Yemen’s parliament approved immunity on Saturday to free Yemeni President Ali Abdullah Saleh from prosecution, following through on a requirement in a deal for him to give up power.
The lawmakers extended the legislation to grant immunity for politically motivated crimes committed by all officials working under Saleh, according to the state-run Saba news agency.
The agreement, though internationally endorsed and struck between Saleh and opposition leaders in November, remained controversial with critics who say he should be punished for acts during his 33 years as president, including what antigovernment protesters and Human Rights Watch say was the killing of hundreds of demonstrators by his security forces.
Saleh had already handed over some authority to Yemeni Vice President Abed Rabbo Mansour Hadi, whom, according to Saba, the parliament nominated on Saturday as the consensus candidate for an early presidential election, scheduled for Feb. 21. The move had been expected, and thus far, Hadi was the only official candidate. Yemeni officials recently expressed concern that elections could be postponed because of the chaotic state of the country.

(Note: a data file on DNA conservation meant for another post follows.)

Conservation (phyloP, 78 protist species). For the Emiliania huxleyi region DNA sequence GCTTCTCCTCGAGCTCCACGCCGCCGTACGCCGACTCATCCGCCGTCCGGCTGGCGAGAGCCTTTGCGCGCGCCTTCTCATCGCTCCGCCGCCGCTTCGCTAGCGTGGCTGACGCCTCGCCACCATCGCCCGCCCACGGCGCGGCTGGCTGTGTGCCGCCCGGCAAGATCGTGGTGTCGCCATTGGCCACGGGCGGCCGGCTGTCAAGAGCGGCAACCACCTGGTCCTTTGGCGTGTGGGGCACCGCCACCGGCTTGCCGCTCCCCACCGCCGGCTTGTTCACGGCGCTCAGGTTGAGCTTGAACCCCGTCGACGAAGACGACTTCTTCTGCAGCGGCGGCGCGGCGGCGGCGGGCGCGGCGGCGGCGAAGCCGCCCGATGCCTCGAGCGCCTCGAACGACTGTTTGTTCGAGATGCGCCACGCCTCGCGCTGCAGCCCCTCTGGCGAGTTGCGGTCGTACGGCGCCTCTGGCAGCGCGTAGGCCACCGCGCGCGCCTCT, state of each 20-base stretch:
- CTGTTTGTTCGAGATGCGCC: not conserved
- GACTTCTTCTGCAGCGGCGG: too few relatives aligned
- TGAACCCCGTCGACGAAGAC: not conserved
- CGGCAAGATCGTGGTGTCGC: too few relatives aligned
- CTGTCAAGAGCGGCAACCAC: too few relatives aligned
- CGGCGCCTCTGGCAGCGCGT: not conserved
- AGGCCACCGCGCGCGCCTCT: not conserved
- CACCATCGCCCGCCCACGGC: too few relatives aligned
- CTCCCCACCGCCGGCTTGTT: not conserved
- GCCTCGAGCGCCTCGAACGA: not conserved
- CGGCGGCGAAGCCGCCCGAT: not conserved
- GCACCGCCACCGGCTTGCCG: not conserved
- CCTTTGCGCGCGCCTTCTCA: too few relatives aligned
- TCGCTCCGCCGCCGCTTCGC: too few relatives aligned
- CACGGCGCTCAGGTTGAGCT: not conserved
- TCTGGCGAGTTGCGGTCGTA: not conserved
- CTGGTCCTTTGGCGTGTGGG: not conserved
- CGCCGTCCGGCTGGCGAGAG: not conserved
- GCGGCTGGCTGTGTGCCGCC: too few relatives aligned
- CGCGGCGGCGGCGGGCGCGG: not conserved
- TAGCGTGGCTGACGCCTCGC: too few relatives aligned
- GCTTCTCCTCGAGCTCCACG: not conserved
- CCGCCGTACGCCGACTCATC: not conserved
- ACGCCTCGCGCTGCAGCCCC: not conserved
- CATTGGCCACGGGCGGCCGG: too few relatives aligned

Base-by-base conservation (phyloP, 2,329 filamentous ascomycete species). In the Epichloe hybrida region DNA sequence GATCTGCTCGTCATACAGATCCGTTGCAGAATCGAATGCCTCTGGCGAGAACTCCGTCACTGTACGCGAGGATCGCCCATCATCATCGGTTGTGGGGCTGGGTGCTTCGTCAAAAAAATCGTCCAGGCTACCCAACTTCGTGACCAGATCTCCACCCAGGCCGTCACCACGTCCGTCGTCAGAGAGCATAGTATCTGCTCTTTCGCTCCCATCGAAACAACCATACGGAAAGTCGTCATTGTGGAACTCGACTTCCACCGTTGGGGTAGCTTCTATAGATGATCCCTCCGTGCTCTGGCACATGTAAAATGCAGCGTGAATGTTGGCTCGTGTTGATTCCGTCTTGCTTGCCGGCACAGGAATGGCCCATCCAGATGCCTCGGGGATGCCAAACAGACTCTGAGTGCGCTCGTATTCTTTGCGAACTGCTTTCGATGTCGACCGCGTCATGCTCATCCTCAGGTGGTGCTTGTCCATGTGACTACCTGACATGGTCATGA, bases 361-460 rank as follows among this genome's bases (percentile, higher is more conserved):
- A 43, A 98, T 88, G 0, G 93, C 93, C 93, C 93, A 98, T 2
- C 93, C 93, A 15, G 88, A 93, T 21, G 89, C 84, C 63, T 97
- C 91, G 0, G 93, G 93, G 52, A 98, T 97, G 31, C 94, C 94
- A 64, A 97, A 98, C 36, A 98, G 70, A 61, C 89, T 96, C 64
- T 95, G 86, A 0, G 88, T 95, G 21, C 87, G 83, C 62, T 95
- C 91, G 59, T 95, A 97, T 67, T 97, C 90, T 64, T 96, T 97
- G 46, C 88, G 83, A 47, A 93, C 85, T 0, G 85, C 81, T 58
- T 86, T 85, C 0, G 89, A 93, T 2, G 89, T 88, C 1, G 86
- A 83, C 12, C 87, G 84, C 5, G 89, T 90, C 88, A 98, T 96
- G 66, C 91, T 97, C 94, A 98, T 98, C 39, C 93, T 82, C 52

The upheaval was Saleh’s explanation two weeks ago for saying he would remain in Yemen rather than go to the US for medical treatment. Calming that was a reason cited Dec. 24 when he announced that he would make the trip.
Yemeni officials now say he will soon be traveling to the US, but plans to stop first in Oman.
He will leave “in the coming days,” one official said. A high-ranking official close to the president confirmed that Saleh would return to Yemen after his treatment. Neither would say why Saleh would be stopping in Oman; they both spoke on the condition of anonymity because they are not authorized to speak to the news media.
Saleh was severely injured in a bombing at his palace’s mosque in June last year. US President Barack Obama’s administration has granted him permission to travel to the US for surgery. According to Saba, the immunity law cannot be canceled or appealed. However, Saleh and his government can still be prosecuted outside Yemen, by the International Criminal Court, for instance.
Meanwhile, thousands of Yemenis in Sana’a yesterday protested against the immunity law and demanded Salah be put on trial for offences they say he committed during his 33-year rule.
Protesters were also angered by reports Salah would not leave Yemen permanently. Yemeni Nobel Peace Prize winner Tawakul Karman said Saleh and his inner circle must be barred from returning to power if the country was to have any chance of restoring stability.
Additional reporting by Reuters